India Design ID
India Design ID
India Design ID
India Design ID
India Design ID
India Design ID
India Design ID
India Design ID

The Kumaon by Zowa Architects

November 8, 2020

Fact file
Location: Uttarakhand
Size: 1160 sq m
Principal Architects: Pradeep Kodikara and Jineshi Samaraweera
Photographs by: Akshay Sharma

 

The Kumaon by Zowa Architects is a vernacular and highly contextual hospitality design project, situated on a sloping, terraced site with breathtaking views of the alpine Himalayan landscape. This small hotel in Uttarakhand is situated at 1600 metres above sea level in the village of Kasar Devi, near the charming town of Almora. The hotel is named after the region it is situated in, one of breathtaking beauty filled with abundant mountains, valleys, forests, and scenic lakes. Almora has long been a favourite tourist destination for locals escaping the punishing Delhi summer as well as foreigners. Access to the site is via a slightly steep track off the main road. This village road stops about 250 metres from the site, and the rest of the way is via a narrow walking track. The hotel staff meets you at this point and relieves you of your bag and baggage, making the rest of your walk much more pleasant. You also have the option of making the short trek on horseback. The sloping site is terraced, which is typical of agricultural plots in this area, and is composed of two parts: a small half-acre plot at the top of the site, which we used to situate the service facilities, and a two-acre plot, separated by a small strip of common land.

The programme included 10 rooms, lounge and dining facilities, a library, a spa, and other services. We decided to design the rooms in pairs, one atop the other, and scatter them across the site at different levels. This was partly to reduce the bulk of the building and also to reduce the overall footprint of the development. The lower chalet was built out of stone quarried from nearby, while the walls of the upper chalet were built out of fly ash bricks and clad with bamboo sticks to facilitate a sense of lightness. The main building is situated on the highest point of the site, while the ground level is the main entry foyer that houses a lounge, library, and administrative facilities. The first floor houses a dramatic steel cantilevered dining room with an axis vista towards Nanda Devi, India’s second-highest peak. The roof of the lounge also serves as a terrace for outdoor dining and yoga spaces. The approach to the hotel is through a small gate from the footpath and a walkway arches towards the main lounge (the first entry point to the property for the visitor). A row of planted bamboo trees is used to cover the view of the chalets beyond and obscure the mountain views, heightening the sense of expectation.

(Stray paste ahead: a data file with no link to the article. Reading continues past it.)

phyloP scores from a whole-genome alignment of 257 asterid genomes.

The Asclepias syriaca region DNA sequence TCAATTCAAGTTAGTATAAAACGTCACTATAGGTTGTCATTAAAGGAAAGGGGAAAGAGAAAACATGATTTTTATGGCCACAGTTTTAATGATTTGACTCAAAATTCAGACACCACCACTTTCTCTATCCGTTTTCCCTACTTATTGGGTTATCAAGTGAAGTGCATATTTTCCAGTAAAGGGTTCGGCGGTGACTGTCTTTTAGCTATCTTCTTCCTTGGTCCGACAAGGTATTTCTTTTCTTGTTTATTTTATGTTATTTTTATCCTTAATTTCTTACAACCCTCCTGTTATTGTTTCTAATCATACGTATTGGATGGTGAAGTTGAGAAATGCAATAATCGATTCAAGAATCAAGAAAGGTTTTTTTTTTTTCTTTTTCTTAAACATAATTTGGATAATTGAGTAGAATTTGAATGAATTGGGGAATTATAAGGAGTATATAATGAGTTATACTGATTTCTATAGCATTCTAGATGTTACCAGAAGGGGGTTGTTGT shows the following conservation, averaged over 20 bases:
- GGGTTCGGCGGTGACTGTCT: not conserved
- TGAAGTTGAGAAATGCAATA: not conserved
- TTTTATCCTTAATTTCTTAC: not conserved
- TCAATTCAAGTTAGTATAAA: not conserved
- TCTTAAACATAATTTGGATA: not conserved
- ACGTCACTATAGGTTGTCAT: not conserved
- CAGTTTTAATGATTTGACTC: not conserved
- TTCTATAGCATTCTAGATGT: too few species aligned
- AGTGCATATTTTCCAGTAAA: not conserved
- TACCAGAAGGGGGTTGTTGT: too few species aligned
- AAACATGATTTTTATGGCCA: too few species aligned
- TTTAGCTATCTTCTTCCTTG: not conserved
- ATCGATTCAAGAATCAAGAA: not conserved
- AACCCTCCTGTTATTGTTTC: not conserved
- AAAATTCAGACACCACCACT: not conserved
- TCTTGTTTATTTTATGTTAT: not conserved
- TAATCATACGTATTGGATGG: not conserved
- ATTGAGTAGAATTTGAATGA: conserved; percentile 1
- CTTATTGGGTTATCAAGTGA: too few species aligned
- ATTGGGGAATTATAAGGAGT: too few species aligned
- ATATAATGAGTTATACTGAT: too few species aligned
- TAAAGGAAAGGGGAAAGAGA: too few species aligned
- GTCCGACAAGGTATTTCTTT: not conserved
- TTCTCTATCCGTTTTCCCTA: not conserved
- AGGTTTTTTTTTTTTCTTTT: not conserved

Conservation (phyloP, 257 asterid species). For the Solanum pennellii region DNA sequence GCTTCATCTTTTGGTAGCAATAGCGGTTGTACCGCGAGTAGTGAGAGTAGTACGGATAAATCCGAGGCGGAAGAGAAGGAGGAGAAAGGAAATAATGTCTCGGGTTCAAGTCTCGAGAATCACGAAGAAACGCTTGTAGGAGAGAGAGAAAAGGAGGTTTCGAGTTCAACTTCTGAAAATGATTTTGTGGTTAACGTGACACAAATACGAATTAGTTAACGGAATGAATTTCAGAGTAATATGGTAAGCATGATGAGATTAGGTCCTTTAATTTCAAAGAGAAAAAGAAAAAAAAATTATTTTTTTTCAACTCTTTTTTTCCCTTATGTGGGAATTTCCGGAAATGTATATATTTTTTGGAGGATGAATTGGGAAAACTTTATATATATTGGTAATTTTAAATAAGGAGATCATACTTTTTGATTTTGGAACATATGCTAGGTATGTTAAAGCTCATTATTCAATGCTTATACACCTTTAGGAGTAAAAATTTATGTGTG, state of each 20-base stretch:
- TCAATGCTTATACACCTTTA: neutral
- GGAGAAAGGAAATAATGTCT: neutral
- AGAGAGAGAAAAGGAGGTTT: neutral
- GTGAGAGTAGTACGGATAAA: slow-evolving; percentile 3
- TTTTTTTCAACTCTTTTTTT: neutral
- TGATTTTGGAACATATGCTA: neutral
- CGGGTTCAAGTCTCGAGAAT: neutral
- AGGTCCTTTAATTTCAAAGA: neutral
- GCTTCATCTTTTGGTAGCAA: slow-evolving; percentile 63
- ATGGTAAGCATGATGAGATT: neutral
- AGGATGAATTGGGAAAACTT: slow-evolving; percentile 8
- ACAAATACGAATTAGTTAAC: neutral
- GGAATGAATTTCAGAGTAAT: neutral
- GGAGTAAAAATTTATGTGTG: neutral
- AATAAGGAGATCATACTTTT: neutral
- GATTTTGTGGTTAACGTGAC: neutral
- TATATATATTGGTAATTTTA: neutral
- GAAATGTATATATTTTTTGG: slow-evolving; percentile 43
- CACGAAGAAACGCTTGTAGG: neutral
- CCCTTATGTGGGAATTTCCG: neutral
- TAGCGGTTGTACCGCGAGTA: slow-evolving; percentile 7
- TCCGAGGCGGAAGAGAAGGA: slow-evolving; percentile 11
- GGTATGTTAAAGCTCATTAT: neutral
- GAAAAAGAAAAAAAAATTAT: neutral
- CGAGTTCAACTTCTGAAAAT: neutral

Local pinewood was used extensively, from floor finish to doors and windows. Even the furniture was designed and made on-site. The local craftsmen were employed to make copper and stone accessories for the chalets. Almora has a fine tradition of weaving, and all the woollen fabric for bedding and furnishings was custom designed and produced locally. The overall finish is one of rustic simplicity, highlighting the local materials. The concrete soffits are kept unplastered, much like the fly ash walls, and finished simply with just a coat of paint inside. In the chalets, a bed, table, and seat were designed as an island unit and finished in smooth cement render. The toilet walls are finished in “kadappah“—a black stone cut into tiles. The terraces and balconies, on the other hand, were paved with Kota—a popular and cost-friendly Indian granite, which has a texture and tactility akin to smooth cement. All the structures were designed for optimal rainwater harvesting, with a drainage system taking the water to a large holding tank at the bottom of the site. The hotel plans to replant seasonal crops in the terraces and leftover spaces and then use the produce for its kitchen. Overall, we attempted to highlight the stunning natural landscape and focus on the mountain views while paying homage to local materials, tradition, and culture.